Never become discouraged
Devotees who make scant spiritual progress after years of regular but absent-minded meditation often become discouraged. Such souls fail to perceive the depths of their incarnations of accumulated ignorance, and thus cannot compare it with the indifferent spiritual efforts of a few years in a single lifetime. Only those who can delve deeply into the region of the superconscious can know whether their virtuous tendencies outweigh their evil tendencies.
Even if you find yourself overpowered by evil tendencies, always remember that you can increase your virtuous tendencies by communing with God in meditation. If you die fighting restlessness and ignorance, you will have the inner satisfaction while in the astral world of not having succumbed to the onslaughts of delusion.
All evil tendencies, no matter how strong, are only mental grafts and can never destroy the mighty power of the soul. To see one’s weakness as greater than the power of the Self is sheer folly. If in all all circumstances you are able to conquer invading evil tendencies by ever-deeper meditation, you will gain eternal bliss in this life and forever.
Avoid spiritual over-confidence
When a spiritual devotee, after a few years of deep meditation, first experiences divine joy, he should not become over-confident of the lasting quality of that experience. Many devotees become self-satisfied after experiencing the superconscious joy of the soul and beholding a few astral lights, and thereafter fail to make ongoing efforts to meditate deeply.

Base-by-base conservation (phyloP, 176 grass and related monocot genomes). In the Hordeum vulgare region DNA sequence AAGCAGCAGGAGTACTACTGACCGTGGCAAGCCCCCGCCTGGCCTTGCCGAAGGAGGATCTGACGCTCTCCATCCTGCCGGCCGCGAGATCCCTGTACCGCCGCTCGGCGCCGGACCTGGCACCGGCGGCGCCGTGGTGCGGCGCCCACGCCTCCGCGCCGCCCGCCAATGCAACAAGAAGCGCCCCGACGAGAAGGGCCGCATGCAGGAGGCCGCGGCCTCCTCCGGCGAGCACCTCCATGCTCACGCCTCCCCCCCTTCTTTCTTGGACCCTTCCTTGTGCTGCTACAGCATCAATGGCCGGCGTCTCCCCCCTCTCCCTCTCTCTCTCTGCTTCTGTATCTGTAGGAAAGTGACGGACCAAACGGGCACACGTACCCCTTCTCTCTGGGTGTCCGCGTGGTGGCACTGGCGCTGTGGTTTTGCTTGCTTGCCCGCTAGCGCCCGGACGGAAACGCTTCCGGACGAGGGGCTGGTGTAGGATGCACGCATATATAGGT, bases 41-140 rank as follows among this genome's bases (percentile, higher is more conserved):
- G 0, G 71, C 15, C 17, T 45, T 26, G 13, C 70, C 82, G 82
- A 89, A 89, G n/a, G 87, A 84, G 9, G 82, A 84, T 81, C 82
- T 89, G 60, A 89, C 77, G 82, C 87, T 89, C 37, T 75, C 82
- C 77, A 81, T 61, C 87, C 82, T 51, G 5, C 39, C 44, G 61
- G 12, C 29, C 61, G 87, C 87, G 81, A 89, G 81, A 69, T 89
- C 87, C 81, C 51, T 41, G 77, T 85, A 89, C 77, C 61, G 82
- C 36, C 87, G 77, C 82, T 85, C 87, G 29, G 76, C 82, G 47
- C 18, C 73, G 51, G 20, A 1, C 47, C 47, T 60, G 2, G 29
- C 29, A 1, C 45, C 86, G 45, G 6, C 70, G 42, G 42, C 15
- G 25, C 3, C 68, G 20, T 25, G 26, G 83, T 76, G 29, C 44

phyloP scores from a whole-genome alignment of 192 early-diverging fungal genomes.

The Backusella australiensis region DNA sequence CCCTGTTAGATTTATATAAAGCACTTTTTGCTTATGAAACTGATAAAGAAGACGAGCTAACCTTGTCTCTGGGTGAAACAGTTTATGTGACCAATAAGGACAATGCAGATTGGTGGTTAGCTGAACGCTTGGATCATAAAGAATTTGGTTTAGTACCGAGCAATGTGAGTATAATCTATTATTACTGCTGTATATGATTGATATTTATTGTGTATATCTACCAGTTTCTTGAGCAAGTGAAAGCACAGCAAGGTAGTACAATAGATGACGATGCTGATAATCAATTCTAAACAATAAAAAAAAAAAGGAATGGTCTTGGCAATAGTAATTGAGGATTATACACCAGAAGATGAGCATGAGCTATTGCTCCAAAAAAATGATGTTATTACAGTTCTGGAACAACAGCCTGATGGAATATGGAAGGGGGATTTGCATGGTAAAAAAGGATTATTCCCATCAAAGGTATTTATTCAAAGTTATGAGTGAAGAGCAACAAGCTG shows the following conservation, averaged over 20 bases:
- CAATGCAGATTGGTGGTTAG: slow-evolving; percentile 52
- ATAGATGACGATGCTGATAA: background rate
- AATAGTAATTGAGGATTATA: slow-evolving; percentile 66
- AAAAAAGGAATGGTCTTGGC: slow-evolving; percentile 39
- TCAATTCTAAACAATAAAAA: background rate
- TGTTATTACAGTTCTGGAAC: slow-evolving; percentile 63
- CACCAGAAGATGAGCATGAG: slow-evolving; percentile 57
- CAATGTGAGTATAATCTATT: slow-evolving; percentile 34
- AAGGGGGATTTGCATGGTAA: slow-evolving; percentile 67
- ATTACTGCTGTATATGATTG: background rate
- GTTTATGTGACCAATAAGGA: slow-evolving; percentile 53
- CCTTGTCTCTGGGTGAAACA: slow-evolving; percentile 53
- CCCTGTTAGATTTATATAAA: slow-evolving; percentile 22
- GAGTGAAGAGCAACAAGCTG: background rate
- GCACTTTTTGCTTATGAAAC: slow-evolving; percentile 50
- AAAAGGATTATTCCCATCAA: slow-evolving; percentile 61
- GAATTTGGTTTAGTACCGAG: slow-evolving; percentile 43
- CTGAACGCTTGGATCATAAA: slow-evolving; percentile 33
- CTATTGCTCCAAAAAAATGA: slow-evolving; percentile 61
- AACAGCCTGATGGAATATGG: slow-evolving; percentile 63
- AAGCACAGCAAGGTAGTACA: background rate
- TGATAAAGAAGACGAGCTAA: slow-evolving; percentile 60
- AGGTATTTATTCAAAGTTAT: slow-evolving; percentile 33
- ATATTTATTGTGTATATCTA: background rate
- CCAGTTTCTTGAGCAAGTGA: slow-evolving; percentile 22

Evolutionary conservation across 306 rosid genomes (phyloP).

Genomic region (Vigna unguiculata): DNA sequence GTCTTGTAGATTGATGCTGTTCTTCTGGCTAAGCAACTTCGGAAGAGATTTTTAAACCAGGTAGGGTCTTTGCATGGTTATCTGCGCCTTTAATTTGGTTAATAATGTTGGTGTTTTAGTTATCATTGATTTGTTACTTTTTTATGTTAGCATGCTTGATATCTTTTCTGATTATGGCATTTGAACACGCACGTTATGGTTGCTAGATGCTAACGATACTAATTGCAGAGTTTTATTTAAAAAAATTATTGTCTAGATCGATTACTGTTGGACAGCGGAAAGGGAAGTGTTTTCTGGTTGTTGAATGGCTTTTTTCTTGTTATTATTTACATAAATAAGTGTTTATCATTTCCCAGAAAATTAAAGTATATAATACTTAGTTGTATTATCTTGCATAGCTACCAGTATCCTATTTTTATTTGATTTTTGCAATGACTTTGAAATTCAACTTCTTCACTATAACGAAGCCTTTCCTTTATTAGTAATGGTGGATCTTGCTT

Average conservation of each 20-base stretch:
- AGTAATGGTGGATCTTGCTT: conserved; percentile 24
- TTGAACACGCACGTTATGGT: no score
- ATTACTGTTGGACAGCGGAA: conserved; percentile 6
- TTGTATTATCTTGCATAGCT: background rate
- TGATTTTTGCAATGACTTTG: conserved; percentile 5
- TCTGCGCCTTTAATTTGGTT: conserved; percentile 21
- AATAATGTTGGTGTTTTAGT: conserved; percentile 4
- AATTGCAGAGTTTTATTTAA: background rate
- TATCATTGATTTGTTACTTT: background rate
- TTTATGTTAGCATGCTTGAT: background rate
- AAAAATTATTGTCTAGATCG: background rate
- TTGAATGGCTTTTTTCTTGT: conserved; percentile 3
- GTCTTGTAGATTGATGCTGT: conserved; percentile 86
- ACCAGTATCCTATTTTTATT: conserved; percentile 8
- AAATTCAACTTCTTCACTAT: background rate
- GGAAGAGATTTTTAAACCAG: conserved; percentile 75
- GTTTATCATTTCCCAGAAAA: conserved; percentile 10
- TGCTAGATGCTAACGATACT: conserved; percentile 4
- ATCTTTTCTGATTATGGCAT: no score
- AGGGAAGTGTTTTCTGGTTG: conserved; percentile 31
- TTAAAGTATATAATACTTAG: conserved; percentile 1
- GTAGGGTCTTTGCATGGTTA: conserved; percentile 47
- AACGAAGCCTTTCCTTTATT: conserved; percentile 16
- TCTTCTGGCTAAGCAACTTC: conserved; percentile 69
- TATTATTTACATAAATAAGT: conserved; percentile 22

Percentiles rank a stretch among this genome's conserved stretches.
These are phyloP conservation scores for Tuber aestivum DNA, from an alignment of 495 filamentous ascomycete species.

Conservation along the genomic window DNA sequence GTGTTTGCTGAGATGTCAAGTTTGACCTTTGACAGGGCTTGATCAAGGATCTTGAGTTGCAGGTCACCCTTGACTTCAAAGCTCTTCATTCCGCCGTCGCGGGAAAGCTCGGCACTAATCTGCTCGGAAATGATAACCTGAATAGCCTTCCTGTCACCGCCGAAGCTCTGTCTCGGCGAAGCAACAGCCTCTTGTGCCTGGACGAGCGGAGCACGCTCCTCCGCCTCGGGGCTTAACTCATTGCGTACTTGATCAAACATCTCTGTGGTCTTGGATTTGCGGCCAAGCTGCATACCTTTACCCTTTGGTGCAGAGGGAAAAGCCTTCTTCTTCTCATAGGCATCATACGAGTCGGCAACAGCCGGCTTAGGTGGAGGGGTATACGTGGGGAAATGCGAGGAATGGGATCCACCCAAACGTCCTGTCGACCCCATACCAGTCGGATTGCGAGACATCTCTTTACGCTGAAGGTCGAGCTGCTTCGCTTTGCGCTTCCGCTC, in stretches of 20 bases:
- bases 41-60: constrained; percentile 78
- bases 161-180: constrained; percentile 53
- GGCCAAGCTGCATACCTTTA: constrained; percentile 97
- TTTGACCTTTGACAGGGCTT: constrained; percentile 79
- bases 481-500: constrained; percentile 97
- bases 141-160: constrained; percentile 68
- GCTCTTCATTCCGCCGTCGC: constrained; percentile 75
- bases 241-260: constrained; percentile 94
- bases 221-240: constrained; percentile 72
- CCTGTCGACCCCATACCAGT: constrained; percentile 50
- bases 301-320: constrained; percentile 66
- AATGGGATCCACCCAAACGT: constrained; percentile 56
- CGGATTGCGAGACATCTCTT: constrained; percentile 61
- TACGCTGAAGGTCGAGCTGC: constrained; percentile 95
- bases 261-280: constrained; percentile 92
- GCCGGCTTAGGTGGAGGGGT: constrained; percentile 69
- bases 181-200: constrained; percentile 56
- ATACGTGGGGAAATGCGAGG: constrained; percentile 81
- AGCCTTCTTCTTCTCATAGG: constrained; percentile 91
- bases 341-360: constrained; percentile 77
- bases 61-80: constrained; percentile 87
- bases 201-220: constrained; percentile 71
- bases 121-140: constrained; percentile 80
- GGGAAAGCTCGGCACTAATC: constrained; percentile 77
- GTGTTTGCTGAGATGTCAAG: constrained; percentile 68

Do not become overly elated by your first deep superconscious experience of the joy of the soul. Always keep in mind that the soldiers of restlessness can still regain your newly conquered kingdom of peace. Concentrate instead on deepening your meditations and permanently identifying yourself with the soul’s ineffable joy. You have earned this soul joy by waging many wars with restlessness. Be eternally vigilant that you never to lose it by becoming careless during invasions of sense-temptations and other delusions.
The dawn of divine fulfillment
As a devotee on the spiritual path, give little weight to the trials that beset you. No matter how many times the soldiers of restlessness or evil tendencies invade your castle of self-control, repeatedly launch battles of inner resistance. Walk with courage, and calm inner faith. Eventually, you will pass beyond every shadow of bad karma, beyond all tests and difficulties, and behold at last the dawn of divine fulfillment. In that highest of all states of consciousness you will find freedom from every last, trailing vapor of misfortune.
Author: Paramhansa Yogananda